Monday, December 18, 2006


When bad movies happen to good actors

By Edward Copeland
About halfway through the excruciating Running with Scissors, Augusten Burroughs (Joseph Cross) admits that sometimes he fantasizes about grabbing a knife and stabbing both of his parents to death. I admit to harboring the same thoughts as far as this movie is concerned, which turned out to be one of the most annoying filmwatching experiences I've had all year.

What makes it even more puzzling is that somehow, within the stilted archness and hateful characters, most of the actors manage to still turn in good performances, which always presents a quandary for me — should I honor performances that are good in spite of the movies that contain them? While Annette Bening got all the early buzz before the film ever opened, the true standout here is Jill Clayburgh who it is truly great to see in such fine form so long since she's had a really good film role. She plays Agnes, the unstable wife (actually, it seems redundant to call her character unstable since there isn't a stable character in the entire film) of Dr. Finch (Brian Cox), the demanding, crooked shrink of Augusten's mother Deirdre (Bening).

At first, Clayburgh sort of exists merely as background decoration but as the film grinds along, her character becomes more and more important and her scenes contain a gravity that the rest of the film sorely needs.

Bening is good as always, but if she keeps picking roles such as Deirdre in movies as awful as Running With Scissors, I think that Oscar may always elude her whether Hilary Swank is in the running or not. I thought all along the reason she lost for American Beauty was because she was saddled with the film's least likable character. In the case of Being Julia, her character certainly was less grating, but she existed in a movie that few saw and that those who did found very underwhelming.

The third in the troika of the film's great female performances belongs to Evan Rachel Wood as the youngest of Dr. Finch's daughters. She seems to get better and better as she gets older. She also was fine in the underseen Down in the Valley with Edward Norton this year.

For the men, they do what they can. Cross is fine — but he looks too old for what the character is supposed to be. I was stunned when he mentions he's in junior high and later when he celebrates his 15th birthday when he so obviously looks as if he's college age.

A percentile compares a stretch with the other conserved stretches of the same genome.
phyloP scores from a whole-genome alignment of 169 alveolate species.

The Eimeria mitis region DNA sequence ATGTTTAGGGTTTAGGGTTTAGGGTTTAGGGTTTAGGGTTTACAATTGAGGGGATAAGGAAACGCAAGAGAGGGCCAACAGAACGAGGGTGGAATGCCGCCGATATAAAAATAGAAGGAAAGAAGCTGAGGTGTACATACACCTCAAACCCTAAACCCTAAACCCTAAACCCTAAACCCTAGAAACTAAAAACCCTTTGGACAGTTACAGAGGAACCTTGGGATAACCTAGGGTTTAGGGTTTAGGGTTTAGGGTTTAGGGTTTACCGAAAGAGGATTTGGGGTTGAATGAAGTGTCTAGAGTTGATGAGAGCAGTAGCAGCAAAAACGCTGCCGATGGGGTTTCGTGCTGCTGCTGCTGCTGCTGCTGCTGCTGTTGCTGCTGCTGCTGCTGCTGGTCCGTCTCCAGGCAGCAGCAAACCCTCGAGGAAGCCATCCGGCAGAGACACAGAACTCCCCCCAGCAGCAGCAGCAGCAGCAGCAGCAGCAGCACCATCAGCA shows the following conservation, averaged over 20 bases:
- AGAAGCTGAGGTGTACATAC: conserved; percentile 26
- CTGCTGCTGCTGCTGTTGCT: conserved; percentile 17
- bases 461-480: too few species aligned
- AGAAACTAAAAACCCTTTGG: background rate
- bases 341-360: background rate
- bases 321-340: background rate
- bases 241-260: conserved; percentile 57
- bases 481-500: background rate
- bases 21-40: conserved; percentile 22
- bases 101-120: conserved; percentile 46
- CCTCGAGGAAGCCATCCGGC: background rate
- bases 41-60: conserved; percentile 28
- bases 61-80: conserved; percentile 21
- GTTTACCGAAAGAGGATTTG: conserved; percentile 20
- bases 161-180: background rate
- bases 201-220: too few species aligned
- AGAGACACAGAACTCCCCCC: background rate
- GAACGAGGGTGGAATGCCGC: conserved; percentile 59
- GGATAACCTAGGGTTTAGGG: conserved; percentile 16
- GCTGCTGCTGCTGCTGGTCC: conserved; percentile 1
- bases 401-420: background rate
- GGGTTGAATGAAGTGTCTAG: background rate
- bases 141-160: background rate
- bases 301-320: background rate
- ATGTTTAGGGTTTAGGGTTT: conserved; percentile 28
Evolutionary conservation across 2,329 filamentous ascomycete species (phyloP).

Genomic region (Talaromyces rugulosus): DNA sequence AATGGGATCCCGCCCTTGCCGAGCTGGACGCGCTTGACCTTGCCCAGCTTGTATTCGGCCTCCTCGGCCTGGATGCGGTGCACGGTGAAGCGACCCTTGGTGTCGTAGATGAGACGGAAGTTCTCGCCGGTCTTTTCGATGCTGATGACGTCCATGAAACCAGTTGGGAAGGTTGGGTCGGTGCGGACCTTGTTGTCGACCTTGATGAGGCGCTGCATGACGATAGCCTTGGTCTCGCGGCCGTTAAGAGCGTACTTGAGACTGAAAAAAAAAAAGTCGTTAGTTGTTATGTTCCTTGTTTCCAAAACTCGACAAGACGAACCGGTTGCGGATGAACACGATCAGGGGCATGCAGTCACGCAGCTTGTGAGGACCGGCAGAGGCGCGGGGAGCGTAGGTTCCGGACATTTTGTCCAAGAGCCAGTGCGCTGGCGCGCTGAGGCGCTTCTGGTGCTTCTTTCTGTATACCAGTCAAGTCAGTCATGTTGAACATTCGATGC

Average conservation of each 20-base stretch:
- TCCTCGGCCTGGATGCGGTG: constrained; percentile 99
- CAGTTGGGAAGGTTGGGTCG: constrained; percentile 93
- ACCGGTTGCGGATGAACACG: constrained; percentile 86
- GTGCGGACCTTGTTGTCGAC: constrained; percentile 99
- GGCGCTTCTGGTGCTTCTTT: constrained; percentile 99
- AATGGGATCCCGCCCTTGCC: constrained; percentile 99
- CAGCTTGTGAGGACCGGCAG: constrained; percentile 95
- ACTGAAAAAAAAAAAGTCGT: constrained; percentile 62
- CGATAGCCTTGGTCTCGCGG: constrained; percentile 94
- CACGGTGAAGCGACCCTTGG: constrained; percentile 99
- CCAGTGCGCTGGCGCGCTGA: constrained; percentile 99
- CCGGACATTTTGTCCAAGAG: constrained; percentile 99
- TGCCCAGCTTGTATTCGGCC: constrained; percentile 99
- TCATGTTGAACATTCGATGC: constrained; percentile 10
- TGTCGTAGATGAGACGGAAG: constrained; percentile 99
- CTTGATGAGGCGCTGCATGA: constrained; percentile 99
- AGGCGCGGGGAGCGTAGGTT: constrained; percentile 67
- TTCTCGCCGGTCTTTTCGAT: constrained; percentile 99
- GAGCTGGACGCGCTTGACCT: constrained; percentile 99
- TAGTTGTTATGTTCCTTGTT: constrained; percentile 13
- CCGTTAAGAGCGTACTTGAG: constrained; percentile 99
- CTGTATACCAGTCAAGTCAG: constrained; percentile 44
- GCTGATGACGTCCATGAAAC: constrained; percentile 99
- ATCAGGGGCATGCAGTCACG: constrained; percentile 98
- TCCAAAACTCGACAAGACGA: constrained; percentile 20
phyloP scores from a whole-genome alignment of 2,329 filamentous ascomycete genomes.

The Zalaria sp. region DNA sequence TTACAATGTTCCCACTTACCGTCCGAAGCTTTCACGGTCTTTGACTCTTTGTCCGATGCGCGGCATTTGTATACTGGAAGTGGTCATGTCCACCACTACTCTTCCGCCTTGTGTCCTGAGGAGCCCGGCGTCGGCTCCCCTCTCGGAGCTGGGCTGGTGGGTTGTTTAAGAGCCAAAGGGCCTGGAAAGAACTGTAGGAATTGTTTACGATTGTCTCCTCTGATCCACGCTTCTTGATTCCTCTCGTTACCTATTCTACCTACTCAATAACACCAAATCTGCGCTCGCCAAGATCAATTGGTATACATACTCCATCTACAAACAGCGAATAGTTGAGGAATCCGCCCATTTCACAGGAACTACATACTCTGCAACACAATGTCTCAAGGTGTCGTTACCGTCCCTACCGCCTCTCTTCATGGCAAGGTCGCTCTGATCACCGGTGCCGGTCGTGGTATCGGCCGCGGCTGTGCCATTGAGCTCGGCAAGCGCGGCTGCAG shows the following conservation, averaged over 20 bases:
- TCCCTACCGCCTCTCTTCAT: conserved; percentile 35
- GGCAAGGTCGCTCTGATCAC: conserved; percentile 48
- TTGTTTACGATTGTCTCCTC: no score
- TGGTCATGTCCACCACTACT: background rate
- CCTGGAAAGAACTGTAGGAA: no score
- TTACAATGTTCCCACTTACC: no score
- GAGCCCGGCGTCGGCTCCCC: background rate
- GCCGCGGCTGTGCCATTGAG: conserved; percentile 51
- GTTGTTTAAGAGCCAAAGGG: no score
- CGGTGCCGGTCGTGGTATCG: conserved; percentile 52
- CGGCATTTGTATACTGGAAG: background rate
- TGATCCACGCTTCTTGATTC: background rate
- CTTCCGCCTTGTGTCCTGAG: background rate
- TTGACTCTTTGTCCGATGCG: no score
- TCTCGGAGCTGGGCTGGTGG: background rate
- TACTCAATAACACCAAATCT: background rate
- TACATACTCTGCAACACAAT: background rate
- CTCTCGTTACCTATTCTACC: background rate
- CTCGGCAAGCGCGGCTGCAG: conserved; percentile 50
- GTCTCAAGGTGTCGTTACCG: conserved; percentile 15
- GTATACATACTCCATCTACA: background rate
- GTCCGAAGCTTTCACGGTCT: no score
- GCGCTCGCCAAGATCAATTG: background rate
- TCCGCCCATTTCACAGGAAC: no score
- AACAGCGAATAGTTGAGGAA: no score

Joseph Fiennes is unrecognizable as another of Dr. Finch's "adopted" children — I didn't realize it was him until I checked the credits. Alec Baldwin appears way too briefly as Augusten's dad.

Cox makes the most of his daffy shrink character. At one point, he gathers his family around the toilet stool to stare at his morning bowel movement, declaring "My turd is a direct communication from the holy father." If turds truly were signs of a higher power, Running With Scissors certainly will make an atheist of anyone who endures it.

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I was not a fan of this film - mainly for the reasons you described. It seems to me that if you're going to make a film based on quirky behavior, the quirkiness needs to exist for some kind of dramatic purpose other than "look at how edgy and different this is!" The antics in Scissors don't seem to be anchored to anything - it's quirkiness for its own sake, and as a result, these characters come across as an unnapetizing, unsympathetic collection of weirdos rather than flesh-and-blood humans whose fates you can actually feel invested in. Films like Little Miss Sunshine and equally delightful Stranger than Fiction (which I just saw) work for the exact reason that Scissors fails - the quirkiness exists in service to the characterization and storyline, as opposed to the other way around.

I agree that Jill Clayburgh and, in particular, Evan Rachel Wood worked small wonders with the material they were given - which, sadly, simply wasn't good enough to allow them to be great. Pior to this, we already knew that Clayburgh could be capable of genius if given roles which measured up to her talent (and Agnes Finch doesn't qualify as such)...from the looks of things, Evan Rachel Wood also has a lot more to offer if given the opportunity.

Bening made a game try in her role, and probably played it as well as anyone could have, but my concerns for her are slightly different than yours. I'd like to see the actress get away from playing highly-strung, uber-neurotic narcissists. It seemed to me that her characters in American Beauty, Being Julia, and in the HBO film Mrs. Harris all existed very much in this vein, and Scissors is a continuation of the trend. As good as she is at playing emotionally volatile women whose neuroses is rooted in extreme vanity, I think now is the time to move on to something different - she too is capable of much, much more.
This just looks frighteningly bad, so I'll definitely have to stay away .. thanks for the warning!
Thank you fro bringing such nice posts. Your blog is always fascinating to read.
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